His broken nose, a legacy of amateur boxing, keeps Liam Neeson from conventional leading-man handsomeness. But women who saw him awaken Diane Keaton's passion in "The Good Mother" or romance Mia Farrow in Woody Allen's "Husbands and Wives" understand the Northern Irish actor's appeal. So does Natasha Richardson, who's costarring with him on Broadway in Eugene O'Neill's "Anna Christie." "He's sexy in the truest sense of the word," Richardson says. "He has raw and open sexuality. It's not contrived. It's not about looks, although he's a terrific-looking guy. It comes from somewhere deeper than that. You feel that he's been through a history."
That history includes more than a decade of stage and television work in Britain and Ireland before Neeson made the big move to Hollywood in 1987. Fifteen films later, the actor, who blends the sensitivity of a poet with the toughness of a street fighter, could be on the the brink of realizing his ambition: joining that exclusive club of male stars who can get a project made on the power of their name alone. "Anna Christie," his Broadway debut, has earned him dream reviews. When the run finishes at the end of this month, he'll go off to Poland to star in "Schindler's List," Steven Spielberg's movie about the German industrialist who saved hundreds of Jews during World War II. And in the film of Edith Wharton's bleak novel "Ethan Frome," set to open next month, he gives a powerful performance as the scarred and tormented title character whose dreams of escaping a loveless marriage end tragically.
Even though he longs for the clout of Mel Gibson or Kevin Costner, Neeson, 40, chooses projects not for their box-office potential but for their challenge. The part of seaman Mat Burke in "Anna Christie" was his first stage work in eight years, but he was hungry for the role after a steady diet of moviemaking. "To get back and recharge your batteries with these genius writers just fills your soul with why you wanted to become an actor in the first place," he says. "I feel as if I've been to Tibet and spent three weeks with some unbelievable guru." Richardson was impressed with his professionalism. "He had learned all his lines before we even started rehearsals," she says. "Liam belies the mystical division between film and theater acting," says director David Leveaux. "He can do both."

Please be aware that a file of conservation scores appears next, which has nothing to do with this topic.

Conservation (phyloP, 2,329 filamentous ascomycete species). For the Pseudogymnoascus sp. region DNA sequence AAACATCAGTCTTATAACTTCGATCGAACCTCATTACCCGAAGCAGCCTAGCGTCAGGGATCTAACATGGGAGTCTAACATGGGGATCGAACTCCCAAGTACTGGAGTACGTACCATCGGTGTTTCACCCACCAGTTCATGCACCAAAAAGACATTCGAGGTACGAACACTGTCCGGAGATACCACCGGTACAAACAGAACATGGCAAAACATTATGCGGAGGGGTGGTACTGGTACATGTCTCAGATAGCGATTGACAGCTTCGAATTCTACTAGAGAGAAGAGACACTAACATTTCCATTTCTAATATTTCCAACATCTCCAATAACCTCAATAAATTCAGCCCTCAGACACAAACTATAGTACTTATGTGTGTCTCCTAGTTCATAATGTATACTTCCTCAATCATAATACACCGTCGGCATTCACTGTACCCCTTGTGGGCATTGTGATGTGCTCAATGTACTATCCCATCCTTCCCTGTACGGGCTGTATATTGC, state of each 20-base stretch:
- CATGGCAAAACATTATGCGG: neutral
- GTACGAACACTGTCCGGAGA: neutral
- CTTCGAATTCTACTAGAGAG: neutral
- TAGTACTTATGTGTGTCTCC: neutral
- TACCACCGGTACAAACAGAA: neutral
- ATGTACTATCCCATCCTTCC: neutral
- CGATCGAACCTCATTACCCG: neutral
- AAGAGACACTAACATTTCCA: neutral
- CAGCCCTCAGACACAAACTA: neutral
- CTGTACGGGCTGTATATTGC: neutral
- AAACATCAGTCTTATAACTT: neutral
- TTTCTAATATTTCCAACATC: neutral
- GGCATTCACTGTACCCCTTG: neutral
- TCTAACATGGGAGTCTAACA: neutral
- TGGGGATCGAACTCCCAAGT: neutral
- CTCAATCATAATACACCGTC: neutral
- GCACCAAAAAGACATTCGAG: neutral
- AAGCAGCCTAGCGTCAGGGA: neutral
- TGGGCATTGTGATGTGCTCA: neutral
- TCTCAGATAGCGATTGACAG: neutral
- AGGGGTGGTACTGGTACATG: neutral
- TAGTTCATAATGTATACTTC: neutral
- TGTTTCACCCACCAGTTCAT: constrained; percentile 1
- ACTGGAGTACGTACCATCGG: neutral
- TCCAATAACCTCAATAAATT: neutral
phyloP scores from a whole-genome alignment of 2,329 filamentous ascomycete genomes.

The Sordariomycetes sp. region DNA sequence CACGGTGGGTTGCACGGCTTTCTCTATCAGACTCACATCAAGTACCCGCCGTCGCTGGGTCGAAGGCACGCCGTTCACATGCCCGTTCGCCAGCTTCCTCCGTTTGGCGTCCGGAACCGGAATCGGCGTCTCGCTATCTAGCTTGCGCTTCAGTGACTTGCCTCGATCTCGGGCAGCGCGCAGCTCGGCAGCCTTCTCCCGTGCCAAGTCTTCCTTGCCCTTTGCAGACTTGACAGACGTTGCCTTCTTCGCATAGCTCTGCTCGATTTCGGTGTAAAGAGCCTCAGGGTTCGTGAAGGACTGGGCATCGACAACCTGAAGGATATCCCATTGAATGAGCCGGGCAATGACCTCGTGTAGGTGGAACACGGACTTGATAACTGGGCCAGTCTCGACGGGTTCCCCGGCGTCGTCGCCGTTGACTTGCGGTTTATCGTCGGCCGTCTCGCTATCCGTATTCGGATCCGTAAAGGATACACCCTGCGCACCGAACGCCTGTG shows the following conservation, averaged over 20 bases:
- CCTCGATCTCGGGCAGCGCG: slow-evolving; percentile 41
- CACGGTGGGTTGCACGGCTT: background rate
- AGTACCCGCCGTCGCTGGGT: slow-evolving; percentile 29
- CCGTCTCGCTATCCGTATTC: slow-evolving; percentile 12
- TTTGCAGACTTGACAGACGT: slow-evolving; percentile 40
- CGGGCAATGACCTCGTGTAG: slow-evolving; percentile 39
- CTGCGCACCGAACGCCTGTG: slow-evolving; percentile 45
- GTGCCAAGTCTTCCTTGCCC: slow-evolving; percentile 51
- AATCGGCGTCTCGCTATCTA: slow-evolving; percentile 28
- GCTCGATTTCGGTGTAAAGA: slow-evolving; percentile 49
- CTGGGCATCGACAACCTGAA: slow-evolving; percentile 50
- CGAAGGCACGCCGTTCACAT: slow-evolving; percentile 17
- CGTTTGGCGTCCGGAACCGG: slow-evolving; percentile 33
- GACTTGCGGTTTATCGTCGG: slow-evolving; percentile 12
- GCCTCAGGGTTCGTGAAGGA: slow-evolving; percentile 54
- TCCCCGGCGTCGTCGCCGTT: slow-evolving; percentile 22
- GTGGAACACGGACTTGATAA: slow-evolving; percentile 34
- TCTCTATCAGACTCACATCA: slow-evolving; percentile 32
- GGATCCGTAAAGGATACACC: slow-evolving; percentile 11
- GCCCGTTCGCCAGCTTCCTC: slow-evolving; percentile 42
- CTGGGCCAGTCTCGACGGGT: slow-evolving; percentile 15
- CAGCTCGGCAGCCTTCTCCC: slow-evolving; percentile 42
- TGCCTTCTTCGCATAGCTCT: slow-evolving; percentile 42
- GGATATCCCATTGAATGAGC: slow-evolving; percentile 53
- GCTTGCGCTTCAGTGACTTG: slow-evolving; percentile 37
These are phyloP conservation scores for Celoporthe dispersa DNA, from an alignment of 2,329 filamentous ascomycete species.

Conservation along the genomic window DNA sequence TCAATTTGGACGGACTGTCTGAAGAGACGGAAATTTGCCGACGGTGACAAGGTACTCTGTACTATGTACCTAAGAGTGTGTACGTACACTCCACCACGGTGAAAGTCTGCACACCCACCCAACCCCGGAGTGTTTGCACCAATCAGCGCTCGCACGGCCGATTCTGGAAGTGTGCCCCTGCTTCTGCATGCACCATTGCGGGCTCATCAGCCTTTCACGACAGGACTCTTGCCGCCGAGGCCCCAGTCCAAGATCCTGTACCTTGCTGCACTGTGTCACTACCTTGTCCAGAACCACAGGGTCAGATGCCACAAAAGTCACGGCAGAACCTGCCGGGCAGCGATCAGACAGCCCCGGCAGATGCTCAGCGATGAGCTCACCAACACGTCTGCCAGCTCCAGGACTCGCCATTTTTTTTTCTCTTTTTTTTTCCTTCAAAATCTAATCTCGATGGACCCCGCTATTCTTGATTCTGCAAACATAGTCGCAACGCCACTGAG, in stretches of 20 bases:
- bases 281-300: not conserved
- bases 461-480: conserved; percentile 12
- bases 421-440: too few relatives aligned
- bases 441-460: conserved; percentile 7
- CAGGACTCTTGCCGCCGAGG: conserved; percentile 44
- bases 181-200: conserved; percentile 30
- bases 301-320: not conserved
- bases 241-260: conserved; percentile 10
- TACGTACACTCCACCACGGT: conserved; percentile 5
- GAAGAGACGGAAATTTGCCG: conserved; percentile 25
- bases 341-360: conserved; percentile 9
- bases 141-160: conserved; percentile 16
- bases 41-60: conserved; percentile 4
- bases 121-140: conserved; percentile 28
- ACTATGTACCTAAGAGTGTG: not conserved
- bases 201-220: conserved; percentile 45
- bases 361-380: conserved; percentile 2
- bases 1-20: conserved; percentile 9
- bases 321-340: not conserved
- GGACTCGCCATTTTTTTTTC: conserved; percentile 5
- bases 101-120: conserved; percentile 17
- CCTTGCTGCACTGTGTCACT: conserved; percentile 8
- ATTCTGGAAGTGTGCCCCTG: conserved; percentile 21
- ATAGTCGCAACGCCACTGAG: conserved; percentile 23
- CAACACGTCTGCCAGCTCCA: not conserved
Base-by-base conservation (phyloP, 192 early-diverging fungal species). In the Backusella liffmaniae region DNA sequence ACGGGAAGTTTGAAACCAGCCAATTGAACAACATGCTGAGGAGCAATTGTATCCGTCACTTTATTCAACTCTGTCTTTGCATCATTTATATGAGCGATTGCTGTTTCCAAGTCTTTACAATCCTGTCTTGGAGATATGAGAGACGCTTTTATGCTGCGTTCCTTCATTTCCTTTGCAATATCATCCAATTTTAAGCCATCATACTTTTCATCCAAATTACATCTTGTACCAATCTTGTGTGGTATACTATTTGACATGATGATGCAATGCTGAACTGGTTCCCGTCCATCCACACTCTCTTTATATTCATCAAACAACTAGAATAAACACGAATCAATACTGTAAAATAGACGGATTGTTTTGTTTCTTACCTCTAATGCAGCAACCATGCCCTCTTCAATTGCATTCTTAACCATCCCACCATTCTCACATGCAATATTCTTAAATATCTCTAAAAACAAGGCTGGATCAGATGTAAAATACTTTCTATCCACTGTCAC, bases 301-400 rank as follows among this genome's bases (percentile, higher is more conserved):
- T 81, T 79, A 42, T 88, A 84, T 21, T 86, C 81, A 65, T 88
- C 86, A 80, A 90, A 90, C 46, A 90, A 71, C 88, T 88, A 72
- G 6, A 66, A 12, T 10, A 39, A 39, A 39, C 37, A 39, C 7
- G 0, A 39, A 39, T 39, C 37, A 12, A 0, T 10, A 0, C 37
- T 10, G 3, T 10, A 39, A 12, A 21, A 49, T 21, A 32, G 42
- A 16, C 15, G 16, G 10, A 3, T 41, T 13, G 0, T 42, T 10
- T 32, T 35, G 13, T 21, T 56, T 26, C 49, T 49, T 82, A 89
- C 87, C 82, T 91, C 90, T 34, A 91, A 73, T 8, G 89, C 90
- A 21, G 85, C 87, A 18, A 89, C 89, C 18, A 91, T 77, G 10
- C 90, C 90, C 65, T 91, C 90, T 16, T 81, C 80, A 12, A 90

Neeson plays Burke with an animallike intensity. When he finds' out that the woman he loves has been a whore, he lets out a groan of pain that seems to shake every cell of his muscular 6-foot-4 body. In "Ethan Frome," he is equally compelling, but the emotion is restrained, conveyed by a poignant glance or a wistful smile. "He's got one of those faces that is transparent to the camera," says the film's director, John Madden. "You can see his feelings very clearly." Madden recalls their first meeting, in a New York restaurant. "He had obviously fallen in love with the project even though he had only read the script the day before," Madden says. In the midst of conversation, Neeson got up and started demonstrating Frome's crippled walk. "You can never see the wheels turning with Liam ever," says Madden, "even though they are. He knows what he's doing."
A meticulous craftsman, Neeson clearly believes God is in the details. Take the dialects in "Ethan Frome." Neeson says he didn't change his Irish accent because in 19th-century New England, the setting for the film, "older residents sounded like they just got off the boat." His goal is authenticity. He remembers being struck by the way the actors spoke in "Prizzi's Honor"-all with the same nasal New York accent, a false touch in a fine movie. "I waited for the credits," he says, "and there it was: dialogue coach."
Acting is not just his profession, it's an obsession. Without it, Neeson says, "I'd shrivel up and die." Yet after six years in Hollywood, he still doesn't think of himself as a movie star. "When I see people with sunglasses on and their hair pulled back, of course they're drawing attention to themselves," he says. "It's part of the acting exercise to say I'm going to go out and about on my own and no one's going to recognize me." Never married, Neeson "adamantly" refuses to discuss his love life, which has included relationships with Barbra Streisand, Julia Roberts and Brooke Shields.
The son of a school custodian and a school cook, he grew up in a close-knit Catholic family in County Antrim, Northern Ireland. Becoming an actor was a "gradual process," he says, starting with school plays and amateur theater. He also recalls feeling the magic of performance at mass: "The smell of incense and candles and wearing special robes ... It was charging." That is the essence of acting for Neeson. "The acting process is as old as man itself," he says. "Actors are the modern-day shamans of those ancient tribes." Inside the theater, he says, "people see heightened reality performed by actors in a structured piece of drama. When it's great, it does put you in touch with some spirit." The location doesn't matter. "Some of my best memories are playing to these freezing little parochial halls in the middle of Ireland with an audience of 40."
Neeson's already working on his next role, Oskar Schindler in the Spielberg film. Schindler was a hero, Neeson says, but also a "bon vivant, drinker, womanizer and black marketeer." He's been watching tapes of Schindler as an old man and listening to recollections of survivors. After he finishes filming in June, he has no plans. And that's the way he wants it. Neeson may move around in jets instead of horse-drawn wagons, but he wants to feel like he belongs to an old traveling troupe of players. "I really do like the gypsy sort of existence," he says. As long as there's an audience, he's at home.